Orthotics for Heel Pain, Heel Spurs, and Plantar Fasciitis
Plantar fasciitis and heel spurs are two of the most common reasons for foot pain. They usually affect just one foot, but in some cases can affect both. They are both conditions that develop over time and can significantly impact your daily life.
What exactly is Plantar Fasciitis?
Plantar fasciitis occurs when the plantar fascia, a ligament that runs from the bottom of the heel to the toes, becomes inflamed. It is the main cause of heel pain for many patients, but luckily it can be treated by methods such as orthotic shoes, inserts, and physical therapy.
Individuals with feet that overpronate (roll inwards excessively) are at a higher risk of developing plantar fasciitis. Overpronation causes the plantar fascia to stretch, so this long ligament becomes strained and aggravated with repetitive motions (e.g., walking, running, standing).
What are heel spurs, and how are they different from plantar fasciitis?
On the other hand, heel spurs are bony growths that protrude from the heel bone. Like plantar fasciitis, they develop over time and contribute to heel pain. Heel spurs often develop where the plantar fascia attaches to the heel bone, so the two conditions are closely linked.
How do I know if I have plantar fasciitis or heel spurs?
The main complaint of most individuals with plantar fasciitis or heel spurs is heel pain. However, you may also experience some/any of the following:
- Inflammation and swelling of the heel area
- Foot pain that is worse in the morning or after extended periods of activity
- Heightened foot pain after walking barefoot or prolonged standing
How can I treat plantar fasciitis and heel spurs?
Most cases of plantar fasciitis and heel spurs do not require surgery. However, it is best to consult a healthcare provider, such as a podiatrist, to have your condition thoroughly assessed. Plantar fasciitis and heel spurs are issues that may gradually worsen if not addressed early on, so, you can expedite your recovery by obtaining a professional opinion. After examining your feet, you may be recommended some of the following treatment methods:
- Rest and pain relievers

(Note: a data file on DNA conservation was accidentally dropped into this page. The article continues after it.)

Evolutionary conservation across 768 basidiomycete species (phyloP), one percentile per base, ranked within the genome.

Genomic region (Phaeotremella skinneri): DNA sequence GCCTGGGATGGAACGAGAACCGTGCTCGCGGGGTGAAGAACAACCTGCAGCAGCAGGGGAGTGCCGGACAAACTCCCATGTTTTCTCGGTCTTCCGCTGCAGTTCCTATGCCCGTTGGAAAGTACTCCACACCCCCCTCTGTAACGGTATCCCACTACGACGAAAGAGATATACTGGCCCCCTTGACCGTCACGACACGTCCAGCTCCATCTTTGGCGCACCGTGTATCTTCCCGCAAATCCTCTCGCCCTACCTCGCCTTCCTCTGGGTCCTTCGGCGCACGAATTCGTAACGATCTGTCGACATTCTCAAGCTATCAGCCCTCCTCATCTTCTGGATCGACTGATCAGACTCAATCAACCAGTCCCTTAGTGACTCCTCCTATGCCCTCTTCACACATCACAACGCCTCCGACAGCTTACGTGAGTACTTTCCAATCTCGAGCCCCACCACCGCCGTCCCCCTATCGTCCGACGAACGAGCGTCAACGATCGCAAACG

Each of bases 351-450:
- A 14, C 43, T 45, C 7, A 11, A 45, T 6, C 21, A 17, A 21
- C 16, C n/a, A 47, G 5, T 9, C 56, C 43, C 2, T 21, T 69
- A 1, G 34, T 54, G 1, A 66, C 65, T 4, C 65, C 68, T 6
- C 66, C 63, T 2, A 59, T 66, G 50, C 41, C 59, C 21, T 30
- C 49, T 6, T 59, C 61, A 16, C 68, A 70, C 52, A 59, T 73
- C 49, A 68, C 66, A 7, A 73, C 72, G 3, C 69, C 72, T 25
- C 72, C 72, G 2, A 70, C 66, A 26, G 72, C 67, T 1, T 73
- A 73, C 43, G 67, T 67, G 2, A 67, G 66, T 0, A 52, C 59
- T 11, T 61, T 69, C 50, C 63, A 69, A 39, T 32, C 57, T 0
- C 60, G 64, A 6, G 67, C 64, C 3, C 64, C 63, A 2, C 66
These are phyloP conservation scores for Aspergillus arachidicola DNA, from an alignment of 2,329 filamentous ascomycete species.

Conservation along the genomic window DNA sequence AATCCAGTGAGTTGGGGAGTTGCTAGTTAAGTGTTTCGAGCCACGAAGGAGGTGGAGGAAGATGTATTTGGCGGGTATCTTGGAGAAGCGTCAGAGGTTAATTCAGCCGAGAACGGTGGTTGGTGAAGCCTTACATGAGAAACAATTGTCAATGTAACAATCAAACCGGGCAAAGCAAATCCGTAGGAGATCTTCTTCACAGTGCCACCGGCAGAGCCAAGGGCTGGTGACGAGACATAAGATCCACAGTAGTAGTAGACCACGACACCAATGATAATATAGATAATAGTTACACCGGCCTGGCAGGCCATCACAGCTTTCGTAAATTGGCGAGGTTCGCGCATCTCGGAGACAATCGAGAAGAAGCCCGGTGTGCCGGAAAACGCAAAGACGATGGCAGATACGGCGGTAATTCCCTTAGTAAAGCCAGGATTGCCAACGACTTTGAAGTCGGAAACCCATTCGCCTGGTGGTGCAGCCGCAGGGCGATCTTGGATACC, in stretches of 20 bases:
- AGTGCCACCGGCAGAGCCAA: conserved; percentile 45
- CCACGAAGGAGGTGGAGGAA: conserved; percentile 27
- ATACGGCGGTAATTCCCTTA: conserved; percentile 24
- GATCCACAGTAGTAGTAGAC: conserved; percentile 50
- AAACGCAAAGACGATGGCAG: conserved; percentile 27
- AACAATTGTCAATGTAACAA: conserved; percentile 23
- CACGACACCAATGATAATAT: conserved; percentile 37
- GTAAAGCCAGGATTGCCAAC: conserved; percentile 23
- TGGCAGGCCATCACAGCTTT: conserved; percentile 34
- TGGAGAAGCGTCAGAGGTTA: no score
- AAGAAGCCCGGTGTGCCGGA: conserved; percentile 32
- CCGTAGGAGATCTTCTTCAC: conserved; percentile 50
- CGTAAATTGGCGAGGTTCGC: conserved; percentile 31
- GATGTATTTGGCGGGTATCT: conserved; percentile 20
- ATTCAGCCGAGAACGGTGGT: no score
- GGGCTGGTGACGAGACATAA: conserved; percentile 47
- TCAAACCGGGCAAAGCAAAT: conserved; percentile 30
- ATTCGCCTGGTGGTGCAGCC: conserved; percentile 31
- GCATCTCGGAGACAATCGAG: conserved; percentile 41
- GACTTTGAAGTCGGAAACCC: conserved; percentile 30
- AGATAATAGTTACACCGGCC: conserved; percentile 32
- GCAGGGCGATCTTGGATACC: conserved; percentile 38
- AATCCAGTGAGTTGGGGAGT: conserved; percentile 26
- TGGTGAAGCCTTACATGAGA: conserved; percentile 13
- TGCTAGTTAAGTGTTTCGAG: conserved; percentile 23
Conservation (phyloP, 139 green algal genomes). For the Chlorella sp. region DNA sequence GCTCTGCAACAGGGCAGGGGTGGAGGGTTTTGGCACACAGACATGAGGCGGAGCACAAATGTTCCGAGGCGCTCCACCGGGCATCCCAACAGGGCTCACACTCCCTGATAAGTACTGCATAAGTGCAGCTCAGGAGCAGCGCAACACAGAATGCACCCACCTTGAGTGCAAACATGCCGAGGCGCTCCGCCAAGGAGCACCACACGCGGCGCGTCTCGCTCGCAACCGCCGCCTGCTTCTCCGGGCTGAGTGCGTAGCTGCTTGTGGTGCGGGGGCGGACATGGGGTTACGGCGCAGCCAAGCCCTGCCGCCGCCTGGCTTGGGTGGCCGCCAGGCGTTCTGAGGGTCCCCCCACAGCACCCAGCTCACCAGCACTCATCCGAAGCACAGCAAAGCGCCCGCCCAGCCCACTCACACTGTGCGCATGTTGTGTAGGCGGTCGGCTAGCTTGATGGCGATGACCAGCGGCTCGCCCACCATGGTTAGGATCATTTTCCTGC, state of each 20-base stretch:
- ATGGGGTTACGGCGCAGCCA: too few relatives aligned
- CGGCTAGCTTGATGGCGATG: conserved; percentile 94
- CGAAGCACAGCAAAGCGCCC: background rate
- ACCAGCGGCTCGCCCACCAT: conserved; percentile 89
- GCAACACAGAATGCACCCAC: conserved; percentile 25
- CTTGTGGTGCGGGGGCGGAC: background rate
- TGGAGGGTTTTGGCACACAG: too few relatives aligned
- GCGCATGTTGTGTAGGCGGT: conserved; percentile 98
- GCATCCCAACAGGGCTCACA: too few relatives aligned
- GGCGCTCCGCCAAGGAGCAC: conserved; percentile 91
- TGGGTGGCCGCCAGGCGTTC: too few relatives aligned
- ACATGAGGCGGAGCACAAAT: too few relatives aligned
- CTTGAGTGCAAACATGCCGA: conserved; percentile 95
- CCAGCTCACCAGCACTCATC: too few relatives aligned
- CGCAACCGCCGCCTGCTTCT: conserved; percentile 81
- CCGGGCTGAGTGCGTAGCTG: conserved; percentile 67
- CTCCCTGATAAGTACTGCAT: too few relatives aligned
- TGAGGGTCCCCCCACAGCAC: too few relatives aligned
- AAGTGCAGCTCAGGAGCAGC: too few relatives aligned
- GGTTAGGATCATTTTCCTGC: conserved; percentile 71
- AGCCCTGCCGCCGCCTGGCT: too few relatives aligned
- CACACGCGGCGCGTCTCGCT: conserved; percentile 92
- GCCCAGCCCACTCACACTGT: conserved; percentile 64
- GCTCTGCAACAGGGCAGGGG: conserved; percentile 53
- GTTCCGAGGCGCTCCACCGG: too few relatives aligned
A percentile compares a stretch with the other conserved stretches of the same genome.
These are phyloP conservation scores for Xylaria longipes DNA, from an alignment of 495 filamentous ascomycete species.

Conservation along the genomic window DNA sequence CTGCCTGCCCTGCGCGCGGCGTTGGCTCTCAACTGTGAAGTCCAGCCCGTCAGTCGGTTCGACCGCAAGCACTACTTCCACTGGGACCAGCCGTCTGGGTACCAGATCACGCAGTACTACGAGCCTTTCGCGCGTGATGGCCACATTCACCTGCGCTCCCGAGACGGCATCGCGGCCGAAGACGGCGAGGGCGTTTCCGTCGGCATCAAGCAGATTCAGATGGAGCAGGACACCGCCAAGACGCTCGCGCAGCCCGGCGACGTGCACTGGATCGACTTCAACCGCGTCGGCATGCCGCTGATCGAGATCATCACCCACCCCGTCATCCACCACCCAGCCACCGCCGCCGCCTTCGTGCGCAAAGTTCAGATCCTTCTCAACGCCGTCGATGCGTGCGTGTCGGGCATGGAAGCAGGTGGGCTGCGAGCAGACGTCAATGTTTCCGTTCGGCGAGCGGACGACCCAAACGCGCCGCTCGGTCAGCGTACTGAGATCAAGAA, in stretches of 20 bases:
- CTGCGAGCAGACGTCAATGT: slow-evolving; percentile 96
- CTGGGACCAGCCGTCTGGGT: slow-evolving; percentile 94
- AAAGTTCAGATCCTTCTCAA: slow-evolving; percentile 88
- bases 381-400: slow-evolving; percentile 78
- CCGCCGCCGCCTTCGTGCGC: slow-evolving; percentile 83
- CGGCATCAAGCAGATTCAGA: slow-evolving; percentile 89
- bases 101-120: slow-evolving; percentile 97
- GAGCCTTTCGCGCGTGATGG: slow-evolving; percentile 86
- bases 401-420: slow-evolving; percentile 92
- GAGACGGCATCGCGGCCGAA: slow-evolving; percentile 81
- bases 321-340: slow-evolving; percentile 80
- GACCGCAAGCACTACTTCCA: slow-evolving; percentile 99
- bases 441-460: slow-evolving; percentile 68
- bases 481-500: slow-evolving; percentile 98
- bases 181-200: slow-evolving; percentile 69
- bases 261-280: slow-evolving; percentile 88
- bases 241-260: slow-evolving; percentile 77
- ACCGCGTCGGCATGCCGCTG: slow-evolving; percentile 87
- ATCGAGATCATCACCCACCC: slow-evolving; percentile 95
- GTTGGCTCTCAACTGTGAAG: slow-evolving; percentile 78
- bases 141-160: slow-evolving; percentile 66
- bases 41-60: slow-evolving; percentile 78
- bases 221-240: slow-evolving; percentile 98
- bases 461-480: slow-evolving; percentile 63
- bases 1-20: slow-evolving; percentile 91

- Physical therapy and stretching exercises targeting the calf muscles
- Wearing better-fitting shoes with adequate arch support
- Shoe inserts or orthotic insoles
- Night splints
What to look for in an orthotic for heel pain
As mentioned above, one of the most common causes of plantar fasciitis and/or heel spurs is overpronation (also called flat feet). Therefore, for orthotic insoles to effectively treat heel pain, they should have the following features:
- Targeted arch support – Orthotics with a high arch design (such as the Ergonx Ultra Soft) are specifically designed for people with collapsed arches. With the arches supported, your feet will be able to work more efficiently and avoid fatigue. By keeping your arches high, your plantar fascia will be able to rest, heal, and recover more quickly.
- A deep heel cup – Orthotics with a deep heel cup aim to keep your foot’s natural fatty pad aligned underneath the ankle, thereby stabilizing the foot, and reducing pressure on the heel.
- Cushioning where you need it – Supplementary cushioning at the balls of your feet, the heel area, and your toes will make for an extra comfortable experience.
- Durable and flexible materials – Select orthotics that are durable but soft to the touch. Inserts made of polyurethane are a great option due to their resistance against erosion and good breathability.
What if an off-the-shelf orthotic doesn’t work for me?
If an off-the-shelf orthotic is not able to treat your condition, you may need to consider custom-made orthotics prescribed by a podiatrist. A 3D scan of your foot will be generated and sent to the lab, where a tailored insert will be constructed based on the exact structure of your anatomy. These orthotics are one-of-a-kind and designed for your specific cause of heel pain.
Please reach out!
If you have more questions regarding heel pain, plantar fasciitis, treatment options, and/or pain in your calf muscles, please feel free to comment below or reach out to our team at docpods.com/au. Our team of podiatrists would be happy to help!